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Ventral attention network

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The ventral attention network (VAN) is one of two sensory orienting systems in the human brain, the other being the dorsal attention network (DAN). Its main function is to reorient attention towards salient stimuli. The VAN is considered to be involved mostly, if not entirely, in involuntary actions. The neural network is right hemisphere lateralized and includes the right temporal-parietal junction and the right ventral frontal cortex[1]. This system shows activity increases upon detection of salient targets, especially when they appear in unexpected locations[2][3][4][5][6]. Activity increases also are observed in the ventral system after abrupt changes in sensory stimuli[7], at the onset and offset of task blocks[8], and at the end of a completed trial[9].

References Edit

  1. Fox, M.D., Corbetta, M., Snyder, A.Z., Vincent, J.L., & Raichle, M.E. (2006). Spontaneous neuronal activity distinguishes human dorsal and ventral attention systems. PNAS, 103, 10046-10051.
  2. Posner, M. I. & Petersen, S. E. (1990). Annual Review of Neuroscience, 13, 25–42.
  3. Corbetta, M., Kincade, J. M., Ollinger, J. M., McAvoy, M. P. & Shulman, G. L. (2000). Nature Neuroscience, 3, 292–297.
  4. Astafiev, S. V., Shulman, G. I., Stanley, C. M., Snyder, A. Z., Van Essen, D. C. & Corbetta, M. (2003). Journal of Neuroscience, 23, 4689–4699.
  5. Ast afiev, S. V., St anley, C. M., Shulman, G. L. & Corbetta, M. (2004) Nature Neuroscience, 7, 542–548.
  6. Kincade, J. M., Abrams, R. A., Astafiev, S. V., Shulman, G. I. & Corbetta, M. (2005). Journal of Neuroscience, 25, 4593– 4604.
  7. Downar, J., Crawley, A. P., Mikulis, D. J. & Dav is, K. D. (2000) Nature Neuroscience, 3, 277–283.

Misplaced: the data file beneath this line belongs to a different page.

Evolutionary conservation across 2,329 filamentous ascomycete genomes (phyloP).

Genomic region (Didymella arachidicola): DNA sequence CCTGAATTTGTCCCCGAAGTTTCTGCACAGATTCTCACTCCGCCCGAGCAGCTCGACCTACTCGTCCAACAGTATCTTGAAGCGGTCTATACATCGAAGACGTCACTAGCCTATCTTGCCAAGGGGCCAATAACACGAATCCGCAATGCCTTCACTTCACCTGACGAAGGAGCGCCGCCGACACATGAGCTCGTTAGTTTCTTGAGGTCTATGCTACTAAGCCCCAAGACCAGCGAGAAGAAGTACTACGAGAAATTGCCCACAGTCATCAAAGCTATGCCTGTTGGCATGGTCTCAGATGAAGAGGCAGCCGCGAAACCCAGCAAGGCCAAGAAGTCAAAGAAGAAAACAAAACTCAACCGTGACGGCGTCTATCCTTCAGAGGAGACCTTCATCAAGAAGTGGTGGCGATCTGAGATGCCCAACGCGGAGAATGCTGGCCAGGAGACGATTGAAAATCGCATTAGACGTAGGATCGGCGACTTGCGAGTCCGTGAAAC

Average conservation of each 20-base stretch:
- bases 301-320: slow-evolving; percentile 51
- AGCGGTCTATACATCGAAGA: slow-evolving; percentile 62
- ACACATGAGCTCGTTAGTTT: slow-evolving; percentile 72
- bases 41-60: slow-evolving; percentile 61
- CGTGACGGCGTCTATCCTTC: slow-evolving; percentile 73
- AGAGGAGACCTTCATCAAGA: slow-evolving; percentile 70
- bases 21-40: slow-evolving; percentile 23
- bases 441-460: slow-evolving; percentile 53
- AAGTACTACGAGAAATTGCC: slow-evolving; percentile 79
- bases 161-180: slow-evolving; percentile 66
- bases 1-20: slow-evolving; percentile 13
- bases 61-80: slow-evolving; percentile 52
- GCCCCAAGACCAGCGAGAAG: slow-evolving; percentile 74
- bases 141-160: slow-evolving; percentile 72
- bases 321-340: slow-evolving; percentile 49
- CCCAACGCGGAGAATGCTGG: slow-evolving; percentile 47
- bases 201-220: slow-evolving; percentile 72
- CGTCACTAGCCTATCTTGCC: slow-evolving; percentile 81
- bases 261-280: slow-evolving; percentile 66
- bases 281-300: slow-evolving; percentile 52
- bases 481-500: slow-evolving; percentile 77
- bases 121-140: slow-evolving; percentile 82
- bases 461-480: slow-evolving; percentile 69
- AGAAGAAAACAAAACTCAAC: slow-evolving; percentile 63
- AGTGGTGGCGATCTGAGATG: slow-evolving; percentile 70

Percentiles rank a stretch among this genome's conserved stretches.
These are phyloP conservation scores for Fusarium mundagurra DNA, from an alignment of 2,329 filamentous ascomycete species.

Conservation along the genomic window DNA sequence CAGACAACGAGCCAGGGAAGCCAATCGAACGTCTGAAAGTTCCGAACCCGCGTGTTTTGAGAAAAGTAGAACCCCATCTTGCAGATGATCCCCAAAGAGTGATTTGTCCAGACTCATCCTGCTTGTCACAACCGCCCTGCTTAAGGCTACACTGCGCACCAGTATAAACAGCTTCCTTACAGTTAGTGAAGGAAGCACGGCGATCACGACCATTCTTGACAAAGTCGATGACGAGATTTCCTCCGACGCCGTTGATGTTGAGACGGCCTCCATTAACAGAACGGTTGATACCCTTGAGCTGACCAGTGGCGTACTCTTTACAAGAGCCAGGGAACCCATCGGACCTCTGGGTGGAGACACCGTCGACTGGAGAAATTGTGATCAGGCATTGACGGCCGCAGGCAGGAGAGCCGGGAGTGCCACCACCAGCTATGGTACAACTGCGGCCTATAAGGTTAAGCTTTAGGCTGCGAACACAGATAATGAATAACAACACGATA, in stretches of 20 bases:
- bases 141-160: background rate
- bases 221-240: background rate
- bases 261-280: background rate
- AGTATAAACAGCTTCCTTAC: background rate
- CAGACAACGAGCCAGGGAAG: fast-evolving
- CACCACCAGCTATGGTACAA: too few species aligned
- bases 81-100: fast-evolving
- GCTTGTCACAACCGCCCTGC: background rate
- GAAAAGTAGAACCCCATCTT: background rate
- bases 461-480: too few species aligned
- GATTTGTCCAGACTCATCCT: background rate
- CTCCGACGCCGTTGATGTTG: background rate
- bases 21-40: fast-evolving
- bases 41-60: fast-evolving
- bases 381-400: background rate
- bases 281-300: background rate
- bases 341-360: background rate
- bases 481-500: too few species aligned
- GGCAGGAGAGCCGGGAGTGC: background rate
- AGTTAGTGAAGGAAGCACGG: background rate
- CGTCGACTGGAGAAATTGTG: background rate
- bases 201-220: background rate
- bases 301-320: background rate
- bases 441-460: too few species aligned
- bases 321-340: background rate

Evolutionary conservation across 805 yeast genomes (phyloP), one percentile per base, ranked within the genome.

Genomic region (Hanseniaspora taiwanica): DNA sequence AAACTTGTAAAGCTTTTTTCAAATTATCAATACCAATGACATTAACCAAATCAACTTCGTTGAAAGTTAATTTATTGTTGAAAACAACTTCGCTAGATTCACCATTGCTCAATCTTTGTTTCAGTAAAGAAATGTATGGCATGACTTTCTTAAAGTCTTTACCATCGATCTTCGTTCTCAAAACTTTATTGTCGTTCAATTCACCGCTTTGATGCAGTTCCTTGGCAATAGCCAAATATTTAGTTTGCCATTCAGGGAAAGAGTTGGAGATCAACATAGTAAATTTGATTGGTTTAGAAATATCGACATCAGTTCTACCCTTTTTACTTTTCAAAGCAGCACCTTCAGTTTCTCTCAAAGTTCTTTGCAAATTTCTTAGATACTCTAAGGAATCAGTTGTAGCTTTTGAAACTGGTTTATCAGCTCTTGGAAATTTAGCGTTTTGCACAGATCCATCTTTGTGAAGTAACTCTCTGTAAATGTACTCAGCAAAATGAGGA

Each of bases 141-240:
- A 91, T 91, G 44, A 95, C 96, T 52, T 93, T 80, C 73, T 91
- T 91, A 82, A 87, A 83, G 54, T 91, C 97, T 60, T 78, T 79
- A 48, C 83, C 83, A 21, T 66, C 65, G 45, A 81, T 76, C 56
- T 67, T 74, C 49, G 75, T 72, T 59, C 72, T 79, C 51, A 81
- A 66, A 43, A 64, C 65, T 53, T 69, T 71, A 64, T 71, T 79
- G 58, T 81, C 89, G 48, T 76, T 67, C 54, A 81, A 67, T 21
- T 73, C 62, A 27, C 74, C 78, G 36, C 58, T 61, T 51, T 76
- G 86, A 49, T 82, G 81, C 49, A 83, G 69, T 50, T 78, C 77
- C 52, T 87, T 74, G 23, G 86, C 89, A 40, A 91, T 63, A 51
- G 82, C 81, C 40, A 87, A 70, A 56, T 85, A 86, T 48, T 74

8. Fox, M. D., Snyder, A. Z., Barch, D. M., Gusnard, D. A. & Raichle, M. E. (2005). NeuroImage, 28, 956–966.
  9. Shulman, G. I., Tansy, A. P., Kincade, M., Petersen, S. E., McAvoy, M. P. & Corbetta, M. (2002). Cerebral Cortex, 12, 590–600.
Attention
Aspects of attention
Absent-mindedness | Attentional control | Attention span | Attentional shift | Attention management | Attentional blink | Attentional bias | Attention economy | Attention and emotion | Attention optimization | Change blindness | Concentration |Dichotic listening | Directed attention fatigue | Distraction | Distractibility | Divided attention | Hyperfocus | Inattentional blindness | Mindfulness |Mind-wandering | Meditation | Salience | Selective attention | Selective inattention | Signal detection theory | Sustained attention | Vigilance | Visual search |
Developmental aspects of attention
centration | [[]] |
Neuroanatomy of attention
Attention versus memory in prefrontal cortex | Default mode network | Dorsal attention network | Medial geniculate nucleus | | Neural mechanisms | Ventral attention network | Intraparietal sulcus |
Neurochemistry of attention
Glutamatergic system  | [[]] |
Attention in clinical settings
ADHD | ADHD contoversy | ADD | AADD | Attention and aging | Attention restoration theory | Attention seeking | Attention training | Centering | Distractability | Hypervigilance | Hyperprosexia | Cognitive-shifting | Mindfulness-based Cognitive Therapy |
Attention in educational settings
Concentration |
Assessing attention
Benton | Continuous Performance Task | TOMM | Wechsler Memory Scale |
Treating attention problems
CBT | Psychotherapy |
Prominant workers in attention
Baddeley | Broadbent | [[]] | Treisman | Cave |
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CategoryNeuroanatomy

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